A Year of Love

A Year of Love

Author’s Note
This is the sequel to my work, “This Chemistry Between Us” .
This can be read independently as well.


Sidharth looked nervously at his reflection in the mirror. 

He worked as a chemistry teacher in a school and had developed feelings for his colleague, Neena, who taught English at the same school. Today, he was taking her out for dinner. 

Neena wore a blue dress and had let her hair down. She looked like an angel.

“You look……amazing.”

She smiled and his heart skipped a beat.

She kept chattering away – about the school, about the children, and about the play she was organizing. Sidharth barely heard any of it. He kept staring at her, enchanted by her aura. It turned out that Love not only made you blind, but it also made you deaf. 

They ordered dinner. 

“Are you sure you want to eat that gunpowder chutney? It’s spicy.” She asked him with concern written on her face.

He wasn’t a fan of spice but wanted to impress her. 

“Of course!”

He shoved a big spoon into his mouth. Seconds later, his insides started burning. He felt that he was engulfed by the flames of hell. Tears fell from his eyes and nose. He turned an avid shade of crimson.

Neena came to his rescue. She handed him a glass of water that he hastily gulped down. She had an antacid in her handbag, which he swallowed.

Sid’s diary entry:

True love isn’t the kind that just sets you on fire, it is also the kind that douses the flames.


Sid sat in the front row. The hall was full of parents, students, and teachers, all assembled to watch the play, ‘A Midsummer Night’s Dream’. He knew that Neena had worked extremely hard on this production. He ardently wished that it would be a roaring success.

The play was progressing well until one of the actors forgot their lines. A teenager in the audience, a sibling of one of the actors, started booing. Some others in the audience joined the booing.

Sid jumped up and used all 6”1 of him to glare at the troublesome teenager who had started this smear campaign. The enfant terrible cowered under his fearsome gaze and promptly stopped.

“May I request the audience to watch silently? The students have worked hard for the play!” Sid growled. “And the teacher who organized this play is the potential love of my life”, went unsaid.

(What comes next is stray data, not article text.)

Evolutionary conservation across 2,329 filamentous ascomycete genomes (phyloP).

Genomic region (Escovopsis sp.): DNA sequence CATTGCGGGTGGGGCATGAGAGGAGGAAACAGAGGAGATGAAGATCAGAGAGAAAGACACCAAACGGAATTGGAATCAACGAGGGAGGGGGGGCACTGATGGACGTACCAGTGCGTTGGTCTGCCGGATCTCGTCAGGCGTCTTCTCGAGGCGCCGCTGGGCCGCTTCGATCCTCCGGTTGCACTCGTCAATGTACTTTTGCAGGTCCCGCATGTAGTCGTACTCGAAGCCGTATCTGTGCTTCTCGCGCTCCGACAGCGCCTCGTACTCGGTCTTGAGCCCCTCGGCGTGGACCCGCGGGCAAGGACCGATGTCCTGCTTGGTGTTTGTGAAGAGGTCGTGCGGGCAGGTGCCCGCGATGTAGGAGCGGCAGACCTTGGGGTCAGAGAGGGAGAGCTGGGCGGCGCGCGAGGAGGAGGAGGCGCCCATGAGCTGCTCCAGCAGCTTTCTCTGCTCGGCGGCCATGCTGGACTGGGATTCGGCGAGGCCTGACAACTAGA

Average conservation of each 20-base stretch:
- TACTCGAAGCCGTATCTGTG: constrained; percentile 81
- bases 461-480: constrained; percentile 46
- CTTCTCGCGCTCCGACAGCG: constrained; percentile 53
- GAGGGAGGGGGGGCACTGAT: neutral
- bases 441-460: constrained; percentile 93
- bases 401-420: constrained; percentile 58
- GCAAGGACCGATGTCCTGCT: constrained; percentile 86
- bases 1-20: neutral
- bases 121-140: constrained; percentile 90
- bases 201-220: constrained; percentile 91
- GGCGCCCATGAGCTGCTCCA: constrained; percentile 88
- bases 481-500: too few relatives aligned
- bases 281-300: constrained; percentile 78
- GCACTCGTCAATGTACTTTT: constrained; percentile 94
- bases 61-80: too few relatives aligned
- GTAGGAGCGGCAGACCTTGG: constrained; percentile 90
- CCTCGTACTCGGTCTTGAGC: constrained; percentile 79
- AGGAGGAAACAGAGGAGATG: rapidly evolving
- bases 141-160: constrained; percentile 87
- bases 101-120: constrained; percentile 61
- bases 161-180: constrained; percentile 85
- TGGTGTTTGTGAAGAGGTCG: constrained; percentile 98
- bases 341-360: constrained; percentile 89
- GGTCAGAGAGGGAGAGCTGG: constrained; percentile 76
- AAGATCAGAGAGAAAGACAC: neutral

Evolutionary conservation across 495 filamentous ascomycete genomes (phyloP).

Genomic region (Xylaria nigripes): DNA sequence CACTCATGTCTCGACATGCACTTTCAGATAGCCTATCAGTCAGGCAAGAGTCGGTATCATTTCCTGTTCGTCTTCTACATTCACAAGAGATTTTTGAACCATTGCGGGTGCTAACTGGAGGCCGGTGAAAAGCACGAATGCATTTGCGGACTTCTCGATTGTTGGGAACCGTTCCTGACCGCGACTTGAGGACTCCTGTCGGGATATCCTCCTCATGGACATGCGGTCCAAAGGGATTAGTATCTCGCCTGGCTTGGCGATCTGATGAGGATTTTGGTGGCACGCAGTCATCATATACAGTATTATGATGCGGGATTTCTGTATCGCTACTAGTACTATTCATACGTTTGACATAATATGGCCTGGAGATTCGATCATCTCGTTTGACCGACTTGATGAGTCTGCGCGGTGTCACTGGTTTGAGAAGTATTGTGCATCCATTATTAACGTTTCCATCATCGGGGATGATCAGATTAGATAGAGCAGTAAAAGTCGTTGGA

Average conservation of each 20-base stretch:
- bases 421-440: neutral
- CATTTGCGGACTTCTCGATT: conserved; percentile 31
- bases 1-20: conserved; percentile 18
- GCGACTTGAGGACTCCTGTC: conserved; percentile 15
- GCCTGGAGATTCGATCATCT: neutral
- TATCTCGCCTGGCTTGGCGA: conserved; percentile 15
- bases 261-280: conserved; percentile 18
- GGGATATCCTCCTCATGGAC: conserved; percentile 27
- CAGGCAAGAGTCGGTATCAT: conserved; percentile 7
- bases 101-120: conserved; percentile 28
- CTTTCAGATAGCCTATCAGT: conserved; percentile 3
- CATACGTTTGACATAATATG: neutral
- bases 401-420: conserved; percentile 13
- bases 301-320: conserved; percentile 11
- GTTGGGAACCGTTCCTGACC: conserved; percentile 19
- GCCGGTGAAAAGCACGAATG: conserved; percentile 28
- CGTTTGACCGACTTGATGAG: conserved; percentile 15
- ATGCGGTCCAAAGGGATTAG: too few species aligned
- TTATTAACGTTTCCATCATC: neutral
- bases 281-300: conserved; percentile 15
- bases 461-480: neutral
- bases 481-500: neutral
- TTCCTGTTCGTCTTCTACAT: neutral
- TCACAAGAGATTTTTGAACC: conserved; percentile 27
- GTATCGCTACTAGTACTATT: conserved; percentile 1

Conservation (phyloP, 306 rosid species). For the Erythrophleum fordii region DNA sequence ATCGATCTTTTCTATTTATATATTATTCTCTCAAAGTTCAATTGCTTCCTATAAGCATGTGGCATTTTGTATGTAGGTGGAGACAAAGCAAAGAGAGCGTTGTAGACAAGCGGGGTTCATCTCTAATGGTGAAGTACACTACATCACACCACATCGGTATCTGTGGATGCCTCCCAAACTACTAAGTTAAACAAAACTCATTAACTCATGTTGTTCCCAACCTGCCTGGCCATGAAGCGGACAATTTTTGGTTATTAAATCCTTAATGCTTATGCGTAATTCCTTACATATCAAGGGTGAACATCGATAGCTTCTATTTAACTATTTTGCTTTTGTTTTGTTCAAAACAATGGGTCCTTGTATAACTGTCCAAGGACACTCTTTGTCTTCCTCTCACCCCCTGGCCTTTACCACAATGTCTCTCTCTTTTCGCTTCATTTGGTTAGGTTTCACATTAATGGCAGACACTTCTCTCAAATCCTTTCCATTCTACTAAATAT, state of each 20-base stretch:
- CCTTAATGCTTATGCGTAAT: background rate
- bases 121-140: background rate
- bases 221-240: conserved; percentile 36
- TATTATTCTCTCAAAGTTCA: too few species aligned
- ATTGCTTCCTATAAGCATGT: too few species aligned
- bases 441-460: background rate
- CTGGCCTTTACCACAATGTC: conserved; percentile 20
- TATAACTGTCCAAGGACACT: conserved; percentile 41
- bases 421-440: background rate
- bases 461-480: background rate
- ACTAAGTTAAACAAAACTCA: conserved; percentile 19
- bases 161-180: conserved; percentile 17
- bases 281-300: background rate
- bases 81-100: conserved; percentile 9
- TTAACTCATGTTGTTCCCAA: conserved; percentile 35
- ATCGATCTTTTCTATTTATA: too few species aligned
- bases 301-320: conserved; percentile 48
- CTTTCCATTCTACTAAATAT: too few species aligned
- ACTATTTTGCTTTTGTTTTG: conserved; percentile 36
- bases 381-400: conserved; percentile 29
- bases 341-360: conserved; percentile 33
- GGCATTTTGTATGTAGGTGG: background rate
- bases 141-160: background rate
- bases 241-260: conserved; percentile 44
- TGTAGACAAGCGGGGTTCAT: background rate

There was pin-drop silence afterward. The play went well, and he was rewarded with a kiss on the cheek from Neena, later that evening.

Sid’s diary entry:

Standing up for the person you like, can be rewarding!


Parthavi, Neena’s colleague, cornered her in the corridor.

“What is cooking between you and Voldemort?”


“Don’t use the ‘we-are-just-friends’ line on me. Yesterday, when I wished him, he smiled at me! Can you believe that? He exercised his facial muscles! This is your magic.”

“I like him!” Neena confessed. “Keep it hush-hush. We are just figuring this out.”

“I have seen how he looks at you. You seem happy.”

“I am.”

“Good for you! You will have cute Voldemort babies with your hair and his scowl!”

Sid’s diary entry:

My social circle has expanded. Parthavi is quite tolerable!


“You are insensitive and mean. I don’t want to talk to you ever again!” Neena screamed at Sid.

“Fine with me!” snapped back Sid.

Neena slammed the door and left.

An hour passed. Sid looked at his phone. No message from her yet. A pit formed in his stomach. Had she meant it?

Another hour went by. This was it. He had ruined it. He had lost the one good thing that made life worthwhile. He tried messaging her. The message didn’t even get delivered. Had she blocked him?

It was midnight. He couldn’t sleep. He caught a taxi and headed to her house. He rang her doorbell.

He would beg. Plead. Grovel. Do whatever it took to win her back.

She opened the door, all sleepy-eyed. He demanded answers.

“What messages? The phone switched off. I kept it for charging.”

“I’m sorry. I am. Do you want me to go?” he asked uneasily.

She hugged him, told him not to be an idiot, and asked him to come in instead.

He kissed her on the forehead tenderly. “I love you.”

“Siddy-Bear. I love you too.”

Sid’s diary entry:

She loves me!


She was curled up on the sofa. Her eyes were red-rimmed. She had taken a sick leave. He had panicked, applied for half-day, and rushed to her house.

“Sweetheart, are you OK?” he asked anxiously

“I’m fine” she sniffed. She was lying. 

“What’s wrong?”

“My parents passed away on August eighth, fifteen years ago. It’s an emotional day for me. I will be fine. Just give me some time.”

His heart ached for her. He had never seen her like this. He fetched her a glass of water. He paced up and down.